# Heat Transfer

1. Jun 30, 2010

### Fancy Moses

I have a fairly basic (I hope) question:

Given:

I'm heating, via convection, a constant sized spherical mass (Let's say m=1g) with a consistent surface area (Let's say SA = 1cm^2) at a constant temperature, Tc, (Let's say Tc = 60ºC) for a time, t = 60 minutes. Let us assume that the mass has an initial temperature (Ti) of 20ºC and after 60 minutes the temperature (Tf) of the mass will equal 50ºC. In a similar scenario (m=1g, SA=1cm^2, Ti=20ºC) how long will it take the mass to equal 50ºC if the new constant ambient temperature equals 100ºC?

Experiment 1:

m = 1g
SA = 1cm^2
Ti = 20ºC
Tc = 60ºC
Tf = 50ºC
t = 60 min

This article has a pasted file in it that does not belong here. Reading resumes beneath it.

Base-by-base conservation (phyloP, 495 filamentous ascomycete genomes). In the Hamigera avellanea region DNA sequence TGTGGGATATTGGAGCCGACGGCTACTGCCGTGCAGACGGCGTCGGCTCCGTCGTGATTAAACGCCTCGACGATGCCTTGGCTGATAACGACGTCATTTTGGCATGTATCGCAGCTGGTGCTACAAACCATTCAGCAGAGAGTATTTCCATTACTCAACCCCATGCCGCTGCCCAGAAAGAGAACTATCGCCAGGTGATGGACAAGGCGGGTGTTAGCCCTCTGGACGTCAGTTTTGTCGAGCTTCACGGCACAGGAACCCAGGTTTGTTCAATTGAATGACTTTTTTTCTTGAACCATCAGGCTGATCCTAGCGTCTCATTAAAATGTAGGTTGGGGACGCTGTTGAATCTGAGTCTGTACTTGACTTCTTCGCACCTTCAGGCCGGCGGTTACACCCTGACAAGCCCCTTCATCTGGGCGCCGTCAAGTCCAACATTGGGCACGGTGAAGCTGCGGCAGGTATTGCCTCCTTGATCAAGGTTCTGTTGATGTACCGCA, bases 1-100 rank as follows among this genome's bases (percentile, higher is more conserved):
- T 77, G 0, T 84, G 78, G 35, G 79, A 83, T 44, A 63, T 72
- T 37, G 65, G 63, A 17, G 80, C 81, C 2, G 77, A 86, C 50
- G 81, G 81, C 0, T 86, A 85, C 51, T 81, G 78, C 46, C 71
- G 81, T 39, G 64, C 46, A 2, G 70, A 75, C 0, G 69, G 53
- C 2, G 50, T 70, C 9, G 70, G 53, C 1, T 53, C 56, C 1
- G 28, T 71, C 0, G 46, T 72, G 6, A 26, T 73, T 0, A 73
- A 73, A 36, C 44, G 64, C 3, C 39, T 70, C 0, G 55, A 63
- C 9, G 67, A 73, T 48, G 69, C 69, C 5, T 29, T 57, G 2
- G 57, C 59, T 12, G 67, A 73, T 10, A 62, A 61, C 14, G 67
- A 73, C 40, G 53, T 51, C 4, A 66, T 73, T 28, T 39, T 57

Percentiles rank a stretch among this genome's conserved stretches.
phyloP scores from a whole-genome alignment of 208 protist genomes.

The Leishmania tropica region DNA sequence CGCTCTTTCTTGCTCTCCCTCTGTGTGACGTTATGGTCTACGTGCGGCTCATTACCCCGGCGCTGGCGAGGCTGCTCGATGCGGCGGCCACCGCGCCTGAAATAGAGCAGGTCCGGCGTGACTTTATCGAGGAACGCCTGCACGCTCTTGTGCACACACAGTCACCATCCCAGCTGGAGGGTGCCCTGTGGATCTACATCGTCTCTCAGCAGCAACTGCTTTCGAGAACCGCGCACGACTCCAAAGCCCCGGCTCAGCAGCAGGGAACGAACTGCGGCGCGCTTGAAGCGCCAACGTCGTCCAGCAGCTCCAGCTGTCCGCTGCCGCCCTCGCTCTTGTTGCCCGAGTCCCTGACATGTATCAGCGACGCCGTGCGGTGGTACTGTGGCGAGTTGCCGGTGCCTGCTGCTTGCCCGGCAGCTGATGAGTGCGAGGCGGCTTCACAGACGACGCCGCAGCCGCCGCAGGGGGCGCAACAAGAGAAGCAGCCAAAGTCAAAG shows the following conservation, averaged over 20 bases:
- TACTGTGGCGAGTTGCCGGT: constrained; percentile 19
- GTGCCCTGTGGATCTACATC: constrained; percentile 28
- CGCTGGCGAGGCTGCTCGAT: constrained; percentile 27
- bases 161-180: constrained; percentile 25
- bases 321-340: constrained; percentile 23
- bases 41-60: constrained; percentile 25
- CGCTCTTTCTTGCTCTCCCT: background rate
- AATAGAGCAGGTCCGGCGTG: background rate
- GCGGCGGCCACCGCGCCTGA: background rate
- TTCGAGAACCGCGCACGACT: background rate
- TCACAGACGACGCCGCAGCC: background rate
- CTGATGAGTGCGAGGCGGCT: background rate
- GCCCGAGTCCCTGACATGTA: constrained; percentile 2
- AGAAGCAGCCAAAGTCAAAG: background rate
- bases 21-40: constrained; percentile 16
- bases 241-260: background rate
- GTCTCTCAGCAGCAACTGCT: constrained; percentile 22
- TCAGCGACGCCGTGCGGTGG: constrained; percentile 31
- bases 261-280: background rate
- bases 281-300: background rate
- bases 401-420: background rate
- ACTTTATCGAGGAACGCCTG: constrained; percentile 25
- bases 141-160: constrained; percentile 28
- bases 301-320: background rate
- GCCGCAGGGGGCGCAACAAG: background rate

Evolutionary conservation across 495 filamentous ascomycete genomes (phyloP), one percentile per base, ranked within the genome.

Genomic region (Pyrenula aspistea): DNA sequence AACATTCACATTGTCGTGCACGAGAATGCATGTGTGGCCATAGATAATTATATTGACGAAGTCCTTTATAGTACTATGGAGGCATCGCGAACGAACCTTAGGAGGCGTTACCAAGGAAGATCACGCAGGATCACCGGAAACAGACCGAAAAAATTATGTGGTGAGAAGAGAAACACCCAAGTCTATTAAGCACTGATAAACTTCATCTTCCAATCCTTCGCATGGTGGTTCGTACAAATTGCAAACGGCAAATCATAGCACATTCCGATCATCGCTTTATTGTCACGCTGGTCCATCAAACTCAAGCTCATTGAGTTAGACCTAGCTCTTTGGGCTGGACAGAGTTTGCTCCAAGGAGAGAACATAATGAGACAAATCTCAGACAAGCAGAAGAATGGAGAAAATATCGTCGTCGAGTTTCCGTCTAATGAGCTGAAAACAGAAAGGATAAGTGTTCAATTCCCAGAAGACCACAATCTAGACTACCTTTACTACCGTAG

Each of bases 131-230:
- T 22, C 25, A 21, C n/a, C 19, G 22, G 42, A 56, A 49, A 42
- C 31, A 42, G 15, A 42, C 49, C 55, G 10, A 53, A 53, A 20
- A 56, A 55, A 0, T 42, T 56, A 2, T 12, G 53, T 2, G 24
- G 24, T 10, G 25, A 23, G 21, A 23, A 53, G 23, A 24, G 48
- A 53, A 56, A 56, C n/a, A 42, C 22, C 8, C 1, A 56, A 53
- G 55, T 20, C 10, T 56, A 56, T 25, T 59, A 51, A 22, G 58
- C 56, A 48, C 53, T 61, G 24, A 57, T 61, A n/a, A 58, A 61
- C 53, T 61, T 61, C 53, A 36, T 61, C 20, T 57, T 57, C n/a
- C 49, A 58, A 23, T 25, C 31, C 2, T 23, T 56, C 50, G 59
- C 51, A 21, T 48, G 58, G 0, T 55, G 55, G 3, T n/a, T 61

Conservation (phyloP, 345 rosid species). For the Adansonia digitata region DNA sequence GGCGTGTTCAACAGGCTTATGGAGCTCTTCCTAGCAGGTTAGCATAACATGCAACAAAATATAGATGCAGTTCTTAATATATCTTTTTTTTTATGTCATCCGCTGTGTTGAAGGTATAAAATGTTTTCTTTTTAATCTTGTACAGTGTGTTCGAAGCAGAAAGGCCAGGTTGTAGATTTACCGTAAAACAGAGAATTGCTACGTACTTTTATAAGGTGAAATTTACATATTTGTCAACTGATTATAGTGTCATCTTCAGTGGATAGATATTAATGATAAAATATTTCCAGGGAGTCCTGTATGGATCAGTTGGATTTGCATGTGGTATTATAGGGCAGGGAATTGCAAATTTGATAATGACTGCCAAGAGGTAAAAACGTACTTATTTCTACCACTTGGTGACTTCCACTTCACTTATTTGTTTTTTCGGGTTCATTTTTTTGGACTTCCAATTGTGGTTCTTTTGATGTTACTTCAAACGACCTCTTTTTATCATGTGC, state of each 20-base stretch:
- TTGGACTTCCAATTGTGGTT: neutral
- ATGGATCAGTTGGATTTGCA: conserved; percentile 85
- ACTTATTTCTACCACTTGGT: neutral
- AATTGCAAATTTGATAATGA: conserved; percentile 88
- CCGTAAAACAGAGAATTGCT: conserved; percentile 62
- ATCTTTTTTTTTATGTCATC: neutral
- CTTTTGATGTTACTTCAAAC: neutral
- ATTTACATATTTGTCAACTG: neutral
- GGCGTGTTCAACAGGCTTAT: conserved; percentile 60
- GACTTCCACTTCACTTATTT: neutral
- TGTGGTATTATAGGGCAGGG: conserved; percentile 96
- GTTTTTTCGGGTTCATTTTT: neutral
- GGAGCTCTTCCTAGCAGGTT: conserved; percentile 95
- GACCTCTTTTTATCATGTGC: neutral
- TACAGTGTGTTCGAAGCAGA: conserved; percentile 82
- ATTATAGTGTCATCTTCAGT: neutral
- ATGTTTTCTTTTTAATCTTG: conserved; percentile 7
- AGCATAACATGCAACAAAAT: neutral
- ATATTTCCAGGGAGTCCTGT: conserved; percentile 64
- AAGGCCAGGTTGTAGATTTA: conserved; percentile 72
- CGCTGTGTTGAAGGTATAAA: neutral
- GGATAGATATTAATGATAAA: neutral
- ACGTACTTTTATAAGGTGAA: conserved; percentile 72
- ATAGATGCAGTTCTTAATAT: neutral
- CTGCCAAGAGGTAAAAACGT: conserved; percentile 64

Experiment 2:

m = 1g
SA = 1cm^2
Ti = 20ºC
Tc = 100ºC
Tf = 50ºC
t = ?? min

How would I figure this out? Assuming any necessary chemical or physical properties can be found for the mass.

Any information would be greatly appreciated!

2. Jul 1, 2010

3. Jul 1, 2010

### Glen Bartusch

Please do not post homework questions on this forum, as this forum is for the discusion of physics. Thank you.

4. Jul 6, 2010

### Fancy Moses

This is not a homework question at all - it is a small part of a larger issue I am having testing different products in an environmental chamber. Please forgive me for formatting the question in a "homework-fashion". I thought it would be much easier to understand this way. I really hope this wasn't the reason for all the lack of responses...